FIRE-FOXES FF5 XENON HID 10000lm 2000m Thrower Searchlight Flashlight

freeme

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FIRE-FOXES FF5 XENON HID 10000lm 2000m Thrower Searchlight Flashlight

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Details: https://www.1thedeals.com/product/f...10000lm-2000m-thrower-searchlight-flashlight/

Get from here:
https://1thedeals.com/link/3/fire-foxes-FF5

Accessories have been added now.



Get from here: https://www.1thedeals.com/link/3/firefoxes-FF_accessories
Coupon: NDNA (will work on both FF5 and accessories.)


Specifications:


Product name: Fire-Foxes FF5 100w 10000LM HID Flashlight
Brand: Fire-Foxes
Model: FF5
Startup time: 5 seconds
Color temperature: 4300K,6000K
Material: 6061 aluminum
Output power: High:100w / Low: 42w
Waterproof: IPX7,IP67
Switch Location: Tail and side switch
Distance 2000m
Reflector: SMO
Battery: 4x18650 unprotected batteries(Not Included)
Weight: 750g (battery not included)
Size: 200 mm (length) x 49 mm(tube) x95 mm(head)
 
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badtziscool

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I'm assuming the 6500k bulb is a tinted bulb and thus would have slightly less output?
 

badtziscool

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Is the product pic the 4300k version or the 6500k version? HID bulbs naturally run in the 4000k to 4500k range due to the composition of the elements used in the bulb. Almost all HID bulbs that are advertised as having a higher color temp is because the bulb is tinted blue to artificially give it a cooler color but will reduce output. Unless if something else is happening that I'm not aware of that gives us the two different color temp options.

I'm not trying to discredit the product or anything. I'm already contemplating on getting one. I just wanted clarification.



Hmm, it doesn't look tinted from the product pic.
1thedeals.com-1000sq-product9-fire-foxes-FF5_03.jpg
 

BVH

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Few if any HID lamps are actually tinted blue. They burn from 3000K to 10,000K and higher temps based on the composition of gasses and metal salts used in filling the lamp.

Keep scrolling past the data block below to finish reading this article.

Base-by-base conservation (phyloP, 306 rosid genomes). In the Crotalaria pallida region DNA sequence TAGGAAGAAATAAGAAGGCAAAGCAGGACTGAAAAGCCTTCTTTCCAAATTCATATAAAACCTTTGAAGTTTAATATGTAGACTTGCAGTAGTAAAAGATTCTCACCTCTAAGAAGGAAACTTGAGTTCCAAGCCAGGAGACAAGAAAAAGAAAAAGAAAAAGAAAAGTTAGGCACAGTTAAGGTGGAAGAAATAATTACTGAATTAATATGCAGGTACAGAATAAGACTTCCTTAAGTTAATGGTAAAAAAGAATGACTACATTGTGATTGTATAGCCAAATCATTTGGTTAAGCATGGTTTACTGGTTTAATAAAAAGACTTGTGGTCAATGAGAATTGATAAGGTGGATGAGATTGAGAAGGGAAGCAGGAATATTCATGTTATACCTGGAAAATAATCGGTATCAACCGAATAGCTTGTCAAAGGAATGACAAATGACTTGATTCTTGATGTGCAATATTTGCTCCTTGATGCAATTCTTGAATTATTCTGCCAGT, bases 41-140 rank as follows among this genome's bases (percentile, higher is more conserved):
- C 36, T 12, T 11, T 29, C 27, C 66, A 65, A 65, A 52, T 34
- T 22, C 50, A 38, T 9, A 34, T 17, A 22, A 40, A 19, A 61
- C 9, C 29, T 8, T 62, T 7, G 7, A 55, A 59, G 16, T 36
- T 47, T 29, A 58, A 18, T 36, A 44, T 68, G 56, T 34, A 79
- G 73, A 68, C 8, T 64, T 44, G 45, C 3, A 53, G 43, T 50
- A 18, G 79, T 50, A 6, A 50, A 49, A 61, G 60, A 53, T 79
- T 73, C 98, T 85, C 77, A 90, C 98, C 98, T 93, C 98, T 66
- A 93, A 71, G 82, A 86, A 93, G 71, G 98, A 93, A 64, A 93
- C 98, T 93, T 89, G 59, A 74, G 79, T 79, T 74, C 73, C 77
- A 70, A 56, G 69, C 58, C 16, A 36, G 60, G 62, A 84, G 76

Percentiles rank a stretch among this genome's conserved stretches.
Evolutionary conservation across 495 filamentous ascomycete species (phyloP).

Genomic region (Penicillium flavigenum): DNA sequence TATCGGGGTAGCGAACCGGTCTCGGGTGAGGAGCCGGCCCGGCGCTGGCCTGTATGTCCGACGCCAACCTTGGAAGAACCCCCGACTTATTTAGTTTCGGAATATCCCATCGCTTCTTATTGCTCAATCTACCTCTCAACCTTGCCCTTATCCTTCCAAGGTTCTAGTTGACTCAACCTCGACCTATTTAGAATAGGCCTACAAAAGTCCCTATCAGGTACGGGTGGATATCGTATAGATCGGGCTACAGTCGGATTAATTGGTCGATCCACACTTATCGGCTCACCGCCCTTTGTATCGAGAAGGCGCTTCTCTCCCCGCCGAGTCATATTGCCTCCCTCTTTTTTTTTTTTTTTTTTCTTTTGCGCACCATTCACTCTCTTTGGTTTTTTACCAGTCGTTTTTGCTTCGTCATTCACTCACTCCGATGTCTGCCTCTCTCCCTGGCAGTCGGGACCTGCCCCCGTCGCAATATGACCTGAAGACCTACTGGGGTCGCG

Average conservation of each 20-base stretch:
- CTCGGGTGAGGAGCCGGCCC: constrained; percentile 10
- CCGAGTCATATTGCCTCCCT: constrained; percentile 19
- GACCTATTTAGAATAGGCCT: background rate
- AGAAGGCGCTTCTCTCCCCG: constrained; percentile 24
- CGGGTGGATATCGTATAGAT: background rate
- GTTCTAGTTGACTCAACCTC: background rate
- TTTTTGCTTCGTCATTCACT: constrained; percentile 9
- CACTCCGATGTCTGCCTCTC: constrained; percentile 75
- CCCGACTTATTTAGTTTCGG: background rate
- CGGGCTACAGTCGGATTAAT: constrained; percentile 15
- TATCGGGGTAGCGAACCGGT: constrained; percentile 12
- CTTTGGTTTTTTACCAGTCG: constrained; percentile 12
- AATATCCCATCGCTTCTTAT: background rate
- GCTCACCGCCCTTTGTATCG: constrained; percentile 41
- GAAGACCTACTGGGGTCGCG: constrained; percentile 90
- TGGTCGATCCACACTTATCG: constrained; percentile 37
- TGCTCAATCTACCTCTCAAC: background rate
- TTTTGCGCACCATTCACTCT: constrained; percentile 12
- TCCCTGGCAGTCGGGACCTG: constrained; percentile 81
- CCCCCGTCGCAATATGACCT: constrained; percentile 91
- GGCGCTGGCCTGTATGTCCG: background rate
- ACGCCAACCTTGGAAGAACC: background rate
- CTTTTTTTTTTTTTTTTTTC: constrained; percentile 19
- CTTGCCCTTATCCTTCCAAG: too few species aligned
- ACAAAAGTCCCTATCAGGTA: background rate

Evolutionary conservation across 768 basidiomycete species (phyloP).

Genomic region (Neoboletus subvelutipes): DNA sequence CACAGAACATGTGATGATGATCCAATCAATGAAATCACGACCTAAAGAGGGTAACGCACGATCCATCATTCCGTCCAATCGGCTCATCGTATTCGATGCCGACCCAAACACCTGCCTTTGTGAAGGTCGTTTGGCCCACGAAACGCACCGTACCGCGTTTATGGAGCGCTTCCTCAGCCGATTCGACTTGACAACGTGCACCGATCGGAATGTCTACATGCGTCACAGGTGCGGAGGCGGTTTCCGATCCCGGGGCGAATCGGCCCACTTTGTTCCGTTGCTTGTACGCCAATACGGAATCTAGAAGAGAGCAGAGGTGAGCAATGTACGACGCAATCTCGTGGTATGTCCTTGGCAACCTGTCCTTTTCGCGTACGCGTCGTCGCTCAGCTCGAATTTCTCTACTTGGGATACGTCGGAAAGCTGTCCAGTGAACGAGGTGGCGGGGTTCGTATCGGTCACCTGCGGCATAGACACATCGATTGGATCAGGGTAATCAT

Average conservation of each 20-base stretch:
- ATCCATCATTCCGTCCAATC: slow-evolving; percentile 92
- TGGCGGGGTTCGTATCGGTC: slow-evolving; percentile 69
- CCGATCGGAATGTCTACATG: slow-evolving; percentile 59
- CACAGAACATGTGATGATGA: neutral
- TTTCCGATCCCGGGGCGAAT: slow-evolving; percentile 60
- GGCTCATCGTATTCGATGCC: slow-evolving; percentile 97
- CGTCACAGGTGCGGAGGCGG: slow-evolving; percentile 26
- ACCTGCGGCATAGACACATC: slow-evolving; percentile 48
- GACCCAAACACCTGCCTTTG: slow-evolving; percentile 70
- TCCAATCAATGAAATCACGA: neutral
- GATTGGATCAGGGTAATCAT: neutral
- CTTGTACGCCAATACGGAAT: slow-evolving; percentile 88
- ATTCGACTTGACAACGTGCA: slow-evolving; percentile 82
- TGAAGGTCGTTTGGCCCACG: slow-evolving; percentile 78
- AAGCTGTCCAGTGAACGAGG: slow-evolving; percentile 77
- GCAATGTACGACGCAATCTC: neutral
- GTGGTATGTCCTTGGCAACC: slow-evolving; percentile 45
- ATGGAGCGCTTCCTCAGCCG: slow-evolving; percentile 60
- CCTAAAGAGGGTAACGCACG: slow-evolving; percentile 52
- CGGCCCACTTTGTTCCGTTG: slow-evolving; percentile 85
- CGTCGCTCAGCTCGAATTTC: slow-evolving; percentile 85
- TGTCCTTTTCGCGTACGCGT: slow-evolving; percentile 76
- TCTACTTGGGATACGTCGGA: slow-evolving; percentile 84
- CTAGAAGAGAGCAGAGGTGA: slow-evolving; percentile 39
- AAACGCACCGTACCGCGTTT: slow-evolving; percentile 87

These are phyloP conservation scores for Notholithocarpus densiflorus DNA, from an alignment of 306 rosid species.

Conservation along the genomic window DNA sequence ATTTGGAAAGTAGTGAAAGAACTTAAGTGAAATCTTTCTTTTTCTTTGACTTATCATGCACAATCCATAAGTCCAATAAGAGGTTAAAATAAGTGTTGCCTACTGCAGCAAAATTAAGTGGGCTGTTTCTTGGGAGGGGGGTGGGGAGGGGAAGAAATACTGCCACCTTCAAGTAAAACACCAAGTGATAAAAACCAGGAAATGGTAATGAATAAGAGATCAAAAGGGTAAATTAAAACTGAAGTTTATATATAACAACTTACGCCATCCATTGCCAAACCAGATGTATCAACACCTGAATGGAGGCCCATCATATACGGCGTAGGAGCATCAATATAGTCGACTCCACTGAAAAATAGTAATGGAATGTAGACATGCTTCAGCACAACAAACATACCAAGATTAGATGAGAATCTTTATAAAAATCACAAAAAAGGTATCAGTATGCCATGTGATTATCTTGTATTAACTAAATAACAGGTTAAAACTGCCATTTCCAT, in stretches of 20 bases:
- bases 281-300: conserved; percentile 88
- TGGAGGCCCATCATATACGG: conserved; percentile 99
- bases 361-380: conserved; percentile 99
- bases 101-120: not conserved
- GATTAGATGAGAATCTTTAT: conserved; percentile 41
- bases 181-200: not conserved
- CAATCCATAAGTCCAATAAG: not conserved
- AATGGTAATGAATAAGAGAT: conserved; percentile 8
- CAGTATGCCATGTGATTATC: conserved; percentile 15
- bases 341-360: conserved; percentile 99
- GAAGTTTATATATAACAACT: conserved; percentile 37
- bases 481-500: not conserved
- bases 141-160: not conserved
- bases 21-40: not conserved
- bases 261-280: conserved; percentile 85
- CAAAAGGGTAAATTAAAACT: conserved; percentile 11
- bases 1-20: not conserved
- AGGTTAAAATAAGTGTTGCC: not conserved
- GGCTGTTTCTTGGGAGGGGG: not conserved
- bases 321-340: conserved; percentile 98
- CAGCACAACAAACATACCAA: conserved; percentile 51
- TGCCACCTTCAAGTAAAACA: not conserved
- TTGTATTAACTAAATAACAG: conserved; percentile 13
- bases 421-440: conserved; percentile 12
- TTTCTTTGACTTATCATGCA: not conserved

badtziscool

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I guess I was going by my knowledge of automotive HIDs. It still would be nice to know how the difference in color temps are achieved in this application.

Few if any HID lamps are actually tinted blue. They burn from 3000K to 10,000K and higher temps based on the composition of gasses and metal salts used in filling the lamp.
 

BVH

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I guess I was going by my knowledge of automotive HIDs. It still would be nice to know how the difference in color temps are achieved in this application.

IIRC, the two color temps are listed in association with the two different power levels. On low it will burn at one and on high, being very overdriven, it will burn at the other color temp. I do not exactly remember which is which. Xeray always corrects me so it must be contrary to what I would think it would do. If, in fact, they are offering two color temp choices, then forget what I just said in this case. But being overdriven will affect color temp in any HID lamp.

So a given lamp will burn at the color temp the mfg specifies at the power level the mfg designs into the light based on the gases composition. If you overdrive that same lamp, it's burn color will change due to the higher power level effect on the gas composition.

Whereas, they can manufacture lamp such-n-such and fill it to burn at 4300 or fill it differently to burn at 5500 or fill it differently to burn at 6500 or any color they want based on gas composition. I believe fill pressure may also have a bearing on color temp. Or it may just affect Volts/Amps at the lamp.
 

badtziscool